According to a recent survey undertaken on behalf of HMRC, only 25% of people making financial gifts have a working knowledge of inheritance tax (IHT) rules surrounding such payments.
The report entitled Lifetime Gifting: Reliefs, Exemptions, and Behaviours, reveals a significant lack of awareness of the gifting rules, liability for inheritance tax and the risk of making financial gifts without considering tax rules, which can apply for any gifts over £3,000 in value in a given tax year.
The research also revealed that those with potentially smaller estates (below £500,000) appear to have a limited knowledge of the longer-term reach of inheritance tax, the seven-year rule or annual limit on gifts.
The IHT annual exemption enables a person to give away up to £3,000 per annum free of IHT. In addition, any unused exemptions from the previous year, may be carried forward, although any unused exemptions earlier than a year will be lost. This means that if no gifts have been made in the previous tax year, a person could make an IHT-free gift in the current tax year of £6,000. If the amount exceeded the annual exemption available, it could still remain exempt from IHT, if the person making the gift survives seven years.
If the person making the gift dies within this seven year period, the gift may be taxed on a sliding scale known as ‘taper relief’. This means that where the gift was given less than three years before death, tax on the gift is charged at the full rate at 40%, reducing to a taxable rate of 8% if the gift is given six to seven years before death.
With many families facing expensive care costs for family members, it is important to note that there are strict rules on property transactions. While a gift given more than seven years before death is not normally counted towards the value of the estate, this is not true where a gift is subject to a reservation of benefit. This means, for example, if an individual gives away their home to their children and continues to occupy it rent-free, the property is treated as forming part of the individual’s estate immediately before their death for IHT purposes.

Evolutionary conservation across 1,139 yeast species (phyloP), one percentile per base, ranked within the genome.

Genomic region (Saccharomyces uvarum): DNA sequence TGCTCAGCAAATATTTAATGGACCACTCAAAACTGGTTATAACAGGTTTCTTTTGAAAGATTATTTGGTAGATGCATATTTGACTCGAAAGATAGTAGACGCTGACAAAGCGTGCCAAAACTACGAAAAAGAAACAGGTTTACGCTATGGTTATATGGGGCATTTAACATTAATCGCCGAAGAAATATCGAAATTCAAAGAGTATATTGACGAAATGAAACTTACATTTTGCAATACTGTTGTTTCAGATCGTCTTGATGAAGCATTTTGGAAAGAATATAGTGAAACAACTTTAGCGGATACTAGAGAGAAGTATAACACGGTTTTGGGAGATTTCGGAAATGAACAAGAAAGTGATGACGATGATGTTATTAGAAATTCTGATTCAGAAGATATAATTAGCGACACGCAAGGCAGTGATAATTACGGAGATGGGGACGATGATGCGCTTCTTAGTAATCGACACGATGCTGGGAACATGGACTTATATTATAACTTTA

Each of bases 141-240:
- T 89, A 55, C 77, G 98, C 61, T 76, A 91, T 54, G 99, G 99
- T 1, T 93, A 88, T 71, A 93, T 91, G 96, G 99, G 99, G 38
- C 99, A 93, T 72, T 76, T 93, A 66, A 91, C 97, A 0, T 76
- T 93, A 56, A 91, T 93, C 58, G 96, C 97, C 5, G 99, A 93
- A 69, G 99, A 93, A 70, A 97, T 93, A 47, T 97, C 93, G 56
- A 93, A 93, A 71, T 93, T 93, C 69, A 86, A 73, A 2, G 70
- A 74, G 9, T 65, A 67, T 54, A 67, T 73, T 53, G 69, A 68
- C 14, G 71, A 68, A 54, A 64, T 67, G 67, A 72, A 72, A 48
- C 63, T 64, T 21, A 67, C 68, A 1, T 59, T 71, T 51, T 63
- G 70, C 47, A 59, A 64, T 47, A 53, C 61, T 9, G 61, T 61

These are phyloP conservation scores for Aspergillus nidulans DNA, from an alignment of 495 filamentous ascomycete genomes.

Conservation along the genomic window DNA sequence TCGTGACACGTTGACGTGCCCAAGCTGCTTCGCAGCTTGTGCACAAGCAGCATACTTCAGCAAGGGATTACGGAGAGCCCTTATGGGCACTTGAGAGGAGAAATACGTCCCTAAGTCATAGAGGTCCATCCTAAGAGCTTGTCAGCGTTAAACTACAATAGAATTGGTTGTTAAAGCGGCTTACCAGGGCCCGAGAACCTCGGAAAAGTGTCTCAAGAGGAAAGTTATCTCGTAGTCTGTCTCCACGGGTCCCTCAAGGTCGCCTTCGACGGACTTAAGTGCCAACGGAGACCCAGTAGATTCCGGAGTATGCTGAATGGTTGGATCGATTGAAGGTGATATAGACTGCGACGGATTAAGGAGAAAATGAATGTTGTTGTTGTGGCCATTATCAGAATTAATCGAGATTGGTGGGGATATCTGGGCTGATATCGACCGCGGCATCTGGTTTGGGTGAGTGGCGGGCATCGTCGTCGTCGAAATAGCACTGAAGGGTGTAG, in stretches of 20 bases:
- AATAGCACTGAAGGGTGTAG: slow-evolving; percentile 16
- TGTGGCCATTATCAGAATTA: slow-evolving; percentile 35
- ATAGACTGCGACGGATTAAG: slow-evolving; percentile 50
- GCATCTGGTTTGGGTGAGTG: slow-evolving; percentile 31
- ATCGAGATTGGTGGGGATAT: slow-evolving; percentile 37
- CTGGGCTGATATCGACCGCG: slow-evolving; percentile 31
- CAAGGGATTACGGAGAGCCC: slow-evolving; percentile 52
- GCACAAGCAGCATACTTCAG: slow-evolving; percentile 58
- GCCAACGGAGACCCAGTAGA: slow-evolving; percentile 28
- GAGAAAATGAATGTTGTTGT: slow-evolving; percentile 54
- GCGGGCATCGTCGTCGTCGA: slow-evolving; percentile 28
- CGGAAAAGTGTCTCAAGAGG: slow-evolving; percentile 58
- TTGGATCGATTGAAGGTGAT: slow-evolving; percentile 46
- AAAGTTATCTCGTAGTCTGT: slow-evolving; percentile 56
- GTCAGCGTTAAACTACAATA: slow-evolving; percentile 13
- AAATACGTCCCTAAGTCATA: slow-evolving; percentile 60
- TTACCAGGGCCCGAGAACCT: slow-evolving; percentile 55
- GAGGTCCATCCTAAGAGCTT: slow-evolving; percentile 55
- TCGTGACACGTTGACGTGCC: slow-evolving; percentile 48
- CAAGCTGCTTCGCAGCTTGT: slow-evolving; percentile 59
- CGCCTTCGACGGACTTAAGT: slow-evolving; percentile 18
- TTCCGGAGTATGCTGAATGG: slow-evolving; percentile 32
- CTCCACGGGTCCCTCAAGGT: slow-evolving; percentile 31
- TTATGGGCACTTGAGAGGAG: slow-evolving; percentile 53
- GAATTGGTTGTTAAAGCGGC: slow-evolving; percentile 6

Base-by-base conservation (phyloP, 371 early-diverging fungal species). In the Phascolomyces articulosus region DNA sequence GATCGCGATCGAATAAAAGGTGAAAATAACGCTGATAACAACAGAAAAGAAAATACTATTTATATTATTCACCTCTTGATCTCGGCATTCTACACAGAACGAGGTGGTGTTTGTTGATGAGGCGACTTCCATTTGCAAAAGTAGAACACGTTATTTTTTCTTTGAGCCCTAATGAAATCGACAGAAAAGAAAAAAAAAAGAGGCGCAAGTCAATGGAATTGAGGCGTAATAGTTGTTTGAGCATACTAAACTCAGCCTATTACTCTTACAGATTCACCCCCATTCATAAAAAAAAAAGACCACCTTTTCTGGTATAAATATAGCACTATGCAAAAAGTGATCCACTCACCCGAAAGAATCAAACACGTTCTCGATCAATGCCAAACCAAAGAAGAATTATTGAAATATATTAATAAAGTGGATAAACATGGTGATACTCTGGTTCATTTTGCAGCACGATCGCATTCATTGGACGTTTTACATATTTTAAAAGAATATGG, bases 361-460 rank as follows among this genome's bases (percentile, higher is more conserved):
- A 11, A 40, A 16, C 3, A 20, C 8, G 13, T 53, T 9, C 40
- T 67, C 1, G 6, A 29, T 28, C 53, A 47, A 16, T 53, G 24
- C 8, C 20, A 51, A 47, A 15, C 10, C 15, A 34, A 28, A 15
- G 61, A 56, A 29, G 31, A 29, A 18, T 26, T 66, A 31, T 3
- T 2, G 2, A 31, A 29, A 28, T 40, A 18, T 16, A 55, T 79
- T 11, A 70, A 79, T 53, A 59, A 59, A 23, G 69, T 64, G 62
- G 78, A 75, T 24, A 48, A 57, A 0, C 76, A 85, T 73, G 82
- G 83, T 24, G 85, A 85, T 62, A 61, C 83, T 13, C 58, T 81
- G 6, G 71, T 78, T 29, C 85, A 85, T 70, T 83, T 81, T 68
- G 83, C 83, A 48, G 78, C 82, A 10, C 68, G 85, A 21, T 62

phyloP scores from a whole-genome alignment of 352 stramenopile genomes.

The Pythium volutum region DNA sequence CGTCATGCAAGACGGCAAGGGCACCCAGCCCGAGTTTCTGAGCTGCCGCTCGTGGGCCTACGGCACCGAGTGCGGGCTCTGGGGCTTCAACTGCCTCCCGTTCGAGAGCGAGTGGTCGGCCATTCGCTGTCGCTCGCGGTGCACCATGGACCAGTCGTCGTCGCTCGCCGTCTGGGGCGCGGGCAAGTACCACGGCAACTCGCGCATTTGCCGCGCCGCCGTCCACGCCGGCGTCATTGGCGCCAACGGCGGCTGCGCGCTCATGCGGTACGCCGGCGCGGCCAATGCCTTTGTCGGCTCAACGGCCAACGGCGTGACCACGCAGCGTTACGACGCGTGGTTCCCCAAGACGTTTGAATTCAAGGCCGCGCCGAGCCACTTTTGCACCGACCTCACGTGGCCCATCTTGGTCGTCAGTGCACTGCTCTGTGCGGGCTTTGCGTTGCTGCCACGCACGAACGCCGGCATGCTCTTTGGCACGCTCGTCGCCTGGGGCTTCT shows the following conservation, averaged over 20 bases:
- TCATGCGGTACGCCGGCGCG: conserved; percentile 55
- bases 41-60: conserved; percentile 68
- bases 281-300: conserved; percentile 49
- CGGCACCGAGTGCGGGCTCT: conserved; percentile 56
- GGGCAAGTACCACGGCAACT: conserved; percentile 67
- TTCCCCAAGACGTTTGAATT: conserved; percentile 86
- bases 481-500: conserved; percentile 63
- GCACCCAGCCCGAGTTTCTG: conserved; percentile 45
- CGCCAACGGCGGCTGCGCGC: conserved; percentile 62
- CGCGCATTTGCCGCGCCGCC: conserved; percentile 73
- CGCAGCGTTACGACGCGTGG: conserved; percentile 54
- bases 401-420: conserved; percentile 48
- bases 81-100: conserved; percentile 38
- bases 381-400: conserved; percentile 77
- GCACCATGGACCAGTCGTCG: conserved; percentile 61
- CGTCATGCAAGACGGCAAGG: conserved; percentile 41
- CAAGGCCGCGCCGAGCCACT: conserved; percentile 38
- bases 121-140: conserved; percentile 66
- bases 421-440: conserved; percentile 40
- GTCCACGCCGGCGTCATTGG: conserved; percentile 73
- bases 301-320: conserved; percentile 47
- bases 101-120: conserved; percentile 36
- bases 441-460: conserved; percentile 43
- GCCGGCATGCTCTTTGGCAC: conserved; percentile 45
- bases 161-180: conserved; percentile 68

In addition to the annual exemption, small gifts of up to £250 per year may be made free from IHT. The gift must be an outright gift to any one person each tax year.
Gifts on marriage can also be free of IHT provided that the gift does not exceed set limits. The limits depend on the relationship to the married couple/ civil partners and are as follows:
- Parents – £5,000
- Grandparents, great-grandparents – £2,500
- Bride to groom/ groom to bride/ bride to bride/ groom to groom – £2,500
- Anyone else – £1,000
These exemptions may be combined in certain circumstances to reduce a potentially exempt transfer (PET).
The current starting threshold for IHT for a single person is £325,000, and £650,000 for married couples and civil partners by transferring any unused nil-rate band from the first death. There is also a potential added benefit of the residential nil-rate band giving an additional £150,000 of tax-free property-based inheritance as of 6 April 2019. The allowance is set to rise to £175,000 from 6 April 2020. This is also transferable.
This additional tax relief is only available when assets are passed on to direct descendants, including children or grandchildren, tax-free after their death. The rules governing the inheritance tax (IHT) nil rate band are complex and will need careful consideration.